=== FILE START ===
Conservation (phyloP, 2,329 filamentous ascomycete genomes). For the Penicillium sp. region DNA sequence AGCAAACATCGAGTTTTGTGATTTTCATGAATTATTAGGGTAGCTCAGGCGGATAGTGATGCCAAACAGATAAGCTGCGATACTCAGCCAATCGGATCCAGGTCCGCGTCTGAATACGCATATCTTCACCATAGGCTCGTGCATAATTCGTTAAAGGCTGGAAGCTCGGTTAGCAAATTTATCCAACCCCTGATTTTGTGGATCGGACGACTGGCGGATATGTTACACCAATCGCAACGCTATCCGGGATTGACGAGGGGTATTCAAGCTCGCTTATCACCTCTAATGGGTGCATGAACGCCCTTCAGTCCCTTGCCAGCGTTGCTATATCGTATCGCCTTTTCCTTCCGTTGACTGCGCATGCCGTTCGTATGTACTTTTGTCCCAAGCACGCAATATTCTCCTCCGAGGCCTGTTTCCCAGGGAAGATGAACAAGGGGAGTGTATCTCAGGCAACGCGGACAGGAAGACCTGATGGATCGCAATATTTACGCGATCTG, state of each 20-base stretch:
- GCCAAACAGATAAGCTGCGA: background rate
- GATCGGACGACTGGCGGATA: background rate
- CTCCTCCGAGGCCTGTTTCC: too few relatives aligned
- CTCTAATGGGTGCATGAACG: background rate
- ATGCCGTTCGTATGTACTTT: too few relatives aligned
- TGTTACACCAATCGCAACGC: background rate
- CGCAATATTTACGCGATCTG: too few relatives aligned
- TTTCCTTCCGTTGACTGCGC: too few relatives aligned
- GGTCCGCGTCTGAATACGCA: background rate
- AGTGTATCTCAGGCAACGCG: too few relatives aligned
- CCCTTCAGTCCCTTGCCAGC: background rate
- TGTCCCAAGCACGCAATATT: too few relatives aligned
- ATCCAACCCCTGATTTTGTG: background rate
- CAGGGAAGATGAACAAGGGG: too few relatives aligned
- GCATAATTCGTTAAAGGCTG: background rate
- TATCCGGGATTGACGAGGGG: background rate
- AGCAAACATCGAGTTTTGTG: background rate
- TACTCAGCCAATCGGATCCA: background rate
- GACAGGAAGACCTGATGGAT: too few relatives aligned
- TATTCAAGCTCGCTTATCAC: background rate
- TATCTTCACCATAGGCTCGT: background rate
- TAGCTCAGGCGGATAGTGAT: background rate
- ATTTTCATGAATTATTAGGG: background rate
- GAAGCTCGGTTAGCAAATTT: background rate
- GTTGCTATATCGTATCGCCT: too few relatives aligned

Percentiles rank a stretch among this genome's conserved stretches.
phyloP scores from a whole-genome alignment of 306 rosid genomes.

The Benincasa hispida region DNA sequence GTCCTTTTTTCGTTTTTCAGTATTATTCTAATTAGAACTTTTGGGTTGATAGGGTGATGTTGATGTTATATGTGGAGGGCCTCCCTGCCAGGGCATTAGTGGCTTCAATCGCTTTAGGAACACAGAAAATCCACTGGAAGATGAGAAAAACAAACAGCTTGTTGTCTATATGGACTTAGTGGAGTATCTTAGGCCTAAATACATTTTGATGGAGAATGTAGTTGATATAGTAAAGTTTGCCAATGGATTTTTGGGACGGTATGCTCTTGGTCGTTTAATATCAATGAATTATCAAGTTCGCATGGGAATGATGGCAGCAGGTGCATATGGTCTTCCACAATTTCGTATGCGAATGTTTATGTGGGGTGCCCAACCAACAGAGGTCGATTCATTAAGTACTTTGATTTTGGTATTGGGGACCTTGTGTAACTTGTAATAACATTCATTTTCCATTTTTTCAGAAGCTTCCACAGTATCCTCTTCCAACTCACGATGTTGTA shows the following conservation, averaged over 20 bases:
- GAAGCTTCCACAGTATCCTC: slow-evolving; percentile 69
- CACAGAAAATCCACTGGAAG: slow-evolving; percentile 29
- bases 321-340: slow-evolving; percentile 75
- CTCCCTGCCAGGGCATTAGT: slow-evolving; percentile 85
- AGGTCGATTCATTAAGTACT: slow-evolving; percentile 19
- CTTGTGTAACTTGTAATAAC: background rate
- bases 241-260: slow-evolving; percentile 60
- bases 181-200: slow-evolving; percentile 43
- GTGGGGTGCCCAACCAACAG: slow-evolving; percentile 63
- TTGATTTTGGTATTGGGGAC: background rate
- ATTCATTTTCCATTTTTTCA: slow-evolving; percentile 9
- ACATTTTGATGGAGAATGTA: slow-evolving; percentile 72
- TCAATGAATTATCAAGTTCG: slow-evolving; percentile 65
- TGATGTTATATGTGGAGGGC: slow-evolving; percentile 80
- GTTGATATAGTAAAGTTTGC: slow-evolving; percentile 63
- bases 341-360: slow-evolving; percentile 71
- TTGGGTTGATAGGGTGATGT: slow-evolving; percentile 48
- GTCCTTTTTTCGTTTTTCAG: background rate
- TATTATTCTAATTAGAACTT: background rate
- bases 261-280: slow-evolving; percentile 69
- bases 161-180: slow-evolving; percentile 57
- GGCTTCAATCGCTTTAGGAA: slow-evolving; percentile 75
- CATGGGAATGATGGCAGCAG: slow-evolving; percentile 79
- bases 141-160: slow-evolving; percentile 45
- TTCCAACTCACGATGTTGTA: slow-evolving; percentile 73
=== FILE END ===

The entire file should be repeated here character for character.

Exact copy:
Conservation (phyloP, 2,329 filamentous ascomycete genomes). For the Penicillium sp. region DNA sequence AGCAAACATCGAGTTTTGTGATTTTCATGAATTATTAGGGTAGCTCAGGCGGATAGTGATGCCAAACAGATAAGCTGCGATACTCAGCCAATCGGATCCAGGTCCGCGTCTGAATACGCATATCTTCACCATAGGCTCGTGCATAATTCGTTAAAGGCTGGAAGCTCGGTTAGCAAATTTATCCAACCCCTGATTTTGTGGATCGGACGACTGGCGGATATGTTACACCAATCGCAACGCTATCCGGGATTGACGAGGGGTATTCAAGCTCGCTTATCACCTCTAATGGGTGCATGAACGCCCTTCAGTCCCTTGCCAGCGTTGCTATATCGTATCGCCTTTTCCTTCCGTTGACTGCGCATGCCGTTCGTATGTACTTTTGTCCCAAGCACGCAATATTCTCCTCCGAGGCCTGTTTCCCAGGGAAGATGAACAAGGGGAGTGTATCTCAGGCAACGCGGACAGGAAGACCTGATGGATCGCAATATTTACGCGATCTG, state of each 20-base stretch:
- GCCAAACAGATAAGCTGCGA: background rate
- GATCGGACGACTGGCGGATA: background rate
- CTCCTCCGAGGCCTGTTTCC: too few relatives aligned
- CTCTAATGGGTGCATGAACG: background rate
- ATGCCGTTCGTATGTACTTT: too few relatives aligned
- TGTTACACCAATCGCAACGC: background rate
- CGCAATATTTACGCGATCTG: too few relatives aligned
- TTTCCTTCCGTTGACTGCGC: too few relatives aligned
- GGTCCGCGTCTGAATACGCA: background rate
- AGTGTATCTCAGGCAACGCG: too few relatives aligned
- CCCTTCAGTCCCTTGCCAGC: background rate
- TGTCCCAAGCACGCAATATT: too few relatives aligned
- ATCCAACCCCTGATTTTGTG: background rate
- CAGGGAAGATGAACAAGGGG: too few relatives aligned
- GCATAATTCGTTAAAGGCTG: background rate
- TATCCGGGATTGACGAGGGG: background rate
- AGCAAACATCGAGTTTTGTG: background rate
- TACTCAGCCAATCGGATCCA: background rate
- GACAGGAAGACCTGATGGAT: too few relatives aligned
- TATTCAAGCTCGCTTATCAC: background rate
- TATCTTCACCATAGGCTCGT: background rate
- TAGCTCAGGCGGATAGTGAT: background rate
- ATTTTCATGAATTATTAGGG: background rate
- GAAGCTCGGTTAGCAAATTT: background rate
- GTTGCTATATCGTATCGCCT: too few relatives aligned

Percentiles rank a stretch among this genome's conserved stretches.
phyloP scores from a whole-genome alignment of 306 rosid genomes.

The Benincasa hispida region DNA sequence GTCCTTTTTTCGTTTTTCAGTATTATTCTAATTAGAACTTTTGGGTTGATAGGGTGATGTTGATGTTATATGTGGAGGGCCTCCCTGCCAGGGCATTAGTGGCTTCAATCGCTTTAGGAACACAGAAAATCCACTGGAAGATGAGAAAAACAAACAGCTTGTTGTCTATATGGACTTAGTGGAGTATCTTAGGCCTAAATACATTTTGATGGAGAATGTAGTTGATATAGTAAAGTTTGCCAATGGATTTTTGGGACGGTATGCTCTTGGTCGTTTAATATCAATGAATTATCAAGTTCGCATGGGAATGATGGCAGCAGGTGCATATGGTCTTCCACAATTTCGTATGCGAATGTTTATGTGGGGTGCCCAACCAACAGAGGTCGATTCATTAAGTACTTTGATTTTGGTATTGGGGACCTTGTGTAACTTGTAATAACATTCATTTTCCATTTTTTCAGAAGCTTCCACAGTATCCTCTTCCAACTCACGATGTTGTA shows the following conservation, averaged over 20 bases:
- GAAGCTTCCACAGTATCCTC: slow-evolving; percentile 69
- CACAGAAAATCCACTGGAAG: slow-evolving; percentile 29
- bases 321-340: slow-evolving; percentile 75
- CTCCCTGCCAGGGCATTAGT: slow-evolving; percentile 85
- AGGTCGATTCATTAAGTACT: slow-evolving; percentile 19
- CTTGTGTAACTTGTAATAAC: background rate
- bases 241-260: slow-evolving; percentile 60
- bases 181-200: slow-evolving; percentile 43
- GTGGGGTGCCCAACCAACAG: slow-evolving; percentile 63
- TTGATTTTGGTATTGGGGAC: background rate
- ATTCATTTTCCATTTTTTCA: slow-evolving; percentile 9
- ACATTTTGATGGAGAATGTA: slow-evolving; percentile 72
- TCAATGAATTATCAAGTTCG: slow-evolving; percentile 65
- TGATGTTATATGTGGAGGGC: slow-evolving; percentile 80
- GTTGATATAGTAAAGTTTGC: slow-evolving; percentile 63
- bases 341-360: slow-evolving; percentile 71
- TTGGGTTGATAGGGTGATGT: slow-evolving; percentile 48
- GTCCTTTTTTCGTTTTTCAG: background rate
- TATTATTCTAATTAGAACTT: background rate
- bases 261-280: slow-evolving; percentile 69
- bases 161-180: slow-evolving; percentile 57
- GGCTTCAATCGCTTTAGGAA: slow-evolving; percentile 75
- CATGGGAATGATGGCAGCAG: slow-evolving; percentile 79
- bases 141-160: slow-evolving; percentile 45
- TTCCAACTCACGATGTTGTA: slow-evolving; percentile 73